While insisting the firm's client list was confidential, Giuliani has noted the media have named a number of his clients.

Published reports have identified one client as the Persian Gulf country of Qatar, which was accused of sheltering suspected Sept. 11 mastermind Khalid Sheikh Mohammed, although today it is a U.S. ally.

Also identified as Giuliani clients are airlines, energy companies and communications businesses; one client, Purdue Pharma L.P., makes the controversial painkiller OxyContin. His law firm, Houston-based Bracewell & Giuliani, has represented an American subsidiary of an oil company controlled by Hugo Chavez, the Venezuelan president.

Giuliani aides said he has not been involved in day-to-day operations of the firm since last spring. Yet he never formally announced he had relinquished his titles, despite being asked repeatedly about it. The firm's Web site listed him as chairman as recently as last month.

Critics accuse him of hiding his business dealings because he won't release a client list or describe his work at the firm.

"Given that he still has a financial stake in Giuliani Partners and it's managed by his childhood friend, Rudy is not going to get away with covering up his ties to shady clients like the government of Qatar, the pharmaceutical industry, and Hugo Chavez," Democratic National Committee spokesman Dag Vega said.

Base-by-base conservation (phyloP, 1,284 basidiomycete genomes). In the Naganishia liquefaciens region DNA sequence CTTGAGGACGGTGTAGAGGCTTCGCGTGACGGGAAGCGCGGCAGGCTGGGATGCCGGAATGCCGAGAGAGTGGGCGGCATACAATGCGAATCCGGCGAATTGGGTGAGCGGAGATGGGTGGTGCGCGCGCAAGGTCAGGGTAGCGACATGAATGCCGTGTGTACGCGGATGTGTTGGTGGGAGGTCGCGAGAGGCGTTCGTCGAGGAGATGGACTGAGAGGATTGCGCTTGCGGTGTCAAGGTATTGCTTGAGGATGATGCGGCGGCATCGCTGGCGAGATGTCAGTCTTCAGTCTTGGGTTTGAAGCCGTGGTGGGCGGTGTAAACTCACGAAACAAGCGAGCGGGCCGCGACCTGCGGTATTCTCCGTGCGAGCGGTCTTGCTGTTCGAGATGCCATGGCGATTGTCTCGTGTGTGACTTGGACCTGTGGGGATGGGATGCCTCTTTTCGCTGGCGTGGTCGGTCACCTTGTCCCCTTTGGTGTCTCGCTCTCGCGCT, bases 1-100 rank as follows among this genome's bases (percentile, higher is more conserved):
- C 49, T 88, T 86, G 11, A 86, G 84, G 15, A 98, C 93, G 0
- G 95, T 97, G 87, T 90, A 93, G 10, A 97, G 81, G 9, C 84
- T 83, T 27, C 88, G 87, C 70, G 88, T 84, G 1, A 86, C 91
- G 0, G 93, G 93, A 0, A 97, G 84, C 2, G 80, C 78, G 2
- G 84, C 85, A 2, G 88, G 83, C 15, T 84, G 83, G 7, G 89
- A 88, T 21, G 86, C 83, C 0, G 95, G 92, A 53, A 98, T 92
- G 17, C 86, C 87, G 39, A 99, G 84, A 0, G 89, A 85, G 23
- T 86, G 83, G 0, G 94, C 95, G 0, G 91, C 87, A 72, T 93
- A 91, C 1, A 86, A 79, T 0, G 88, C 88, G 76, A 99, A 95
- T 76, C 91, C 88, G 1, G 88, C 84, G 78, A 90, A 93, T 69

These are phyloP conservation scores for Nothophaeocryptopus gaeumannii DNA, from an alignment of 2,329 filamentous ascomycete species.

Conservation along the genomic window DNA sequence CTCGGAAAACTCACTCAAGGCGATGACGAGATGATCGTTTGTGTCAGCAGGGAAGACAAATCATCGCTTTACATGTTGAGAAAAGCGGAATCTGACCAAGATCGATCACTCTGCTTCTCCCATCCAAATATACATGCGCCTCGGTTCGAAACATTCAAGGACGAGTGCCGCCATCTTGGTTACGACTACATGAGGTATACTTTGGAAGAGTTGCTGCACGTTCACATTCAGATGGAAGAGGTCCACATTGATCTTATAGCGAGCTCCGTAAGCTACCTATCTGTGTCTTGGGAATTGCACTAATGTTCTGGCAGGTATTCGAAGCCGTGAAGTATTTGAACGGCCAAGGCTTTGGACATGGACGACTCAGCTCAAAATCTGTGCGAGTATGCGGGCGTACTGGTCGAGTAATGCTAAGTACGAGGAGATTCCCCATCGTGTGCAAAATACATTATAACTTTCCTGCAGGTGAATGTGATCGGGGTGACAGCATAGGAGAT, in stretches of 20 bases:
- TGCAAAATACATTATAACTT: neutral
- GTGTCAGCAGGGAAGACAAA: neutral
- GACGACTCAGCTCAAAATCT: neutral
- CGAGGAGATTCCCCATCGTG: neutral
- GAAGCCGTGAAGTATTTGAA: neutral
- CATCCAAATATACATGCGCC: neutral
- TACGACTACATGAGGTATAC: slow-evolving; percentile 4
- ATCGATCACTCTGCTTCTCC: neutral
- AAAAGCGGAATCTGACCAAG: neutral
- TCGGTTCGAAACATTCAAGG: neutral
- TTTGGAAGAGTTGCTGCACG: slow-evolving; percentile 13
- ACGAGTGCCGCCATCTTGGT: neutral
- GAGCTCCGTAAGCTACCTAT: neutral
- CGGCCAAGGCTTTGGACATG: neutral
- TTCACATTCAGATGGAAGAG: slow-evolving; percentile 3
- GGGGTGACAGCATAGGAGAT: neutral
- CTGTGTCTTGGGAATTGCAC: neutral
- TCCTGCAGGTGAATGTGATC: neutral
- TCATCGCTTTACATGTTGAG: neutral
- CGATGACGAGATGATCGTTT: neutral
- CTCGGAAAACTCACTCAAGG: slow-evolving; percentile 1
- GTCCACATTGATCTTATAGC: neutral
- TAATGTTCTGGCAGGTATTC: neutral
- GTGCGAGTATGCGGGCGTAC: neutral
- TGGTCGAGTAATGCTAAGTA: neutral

Read previous post here

Monday, December 03, 2007

Bloody and barbaric radical Muslim thinking strikes again


Recent news from the Muslim world suggest the obvious: We in the Western world do not think as they do. We consider, for example, recent sentences given to two women, one in Saudi Arabia the other in Sudan, barbaric. Without the core set of values spelled out in our Bill of Rights, true communication and mutual respect between Western nations and Muslim nations will be impossible.

In Saudi Arabia, a woman who was gang-raped was sentenced to 90 lashes. The reason? Before the rape, the woman, who was then 19, had been in a car with a man who was not a family member — a crime under the kingdom’s legal code, which is based on a strict Wahabi reading of Islamic law.

The woman (and her male companion) were raped by seven men who were apprehended. Of the gang prosecuted in the case, four were convicted of kidnapping and sentenced to between one and five years in prison and between 80 and 1,000 lashes, Human Rights Watch said.

Known only as the "Girl from Qatif," the 19-year-old rape victim said she was a newlywed who was meeting a high school friend in his car to retrieve a picture of herself from him when the attack occurred in the eastern city of Qatif. While in a car with him, two men got into the vehicle and drove them to a secluded area where others waited, and then she and her companion were both raped.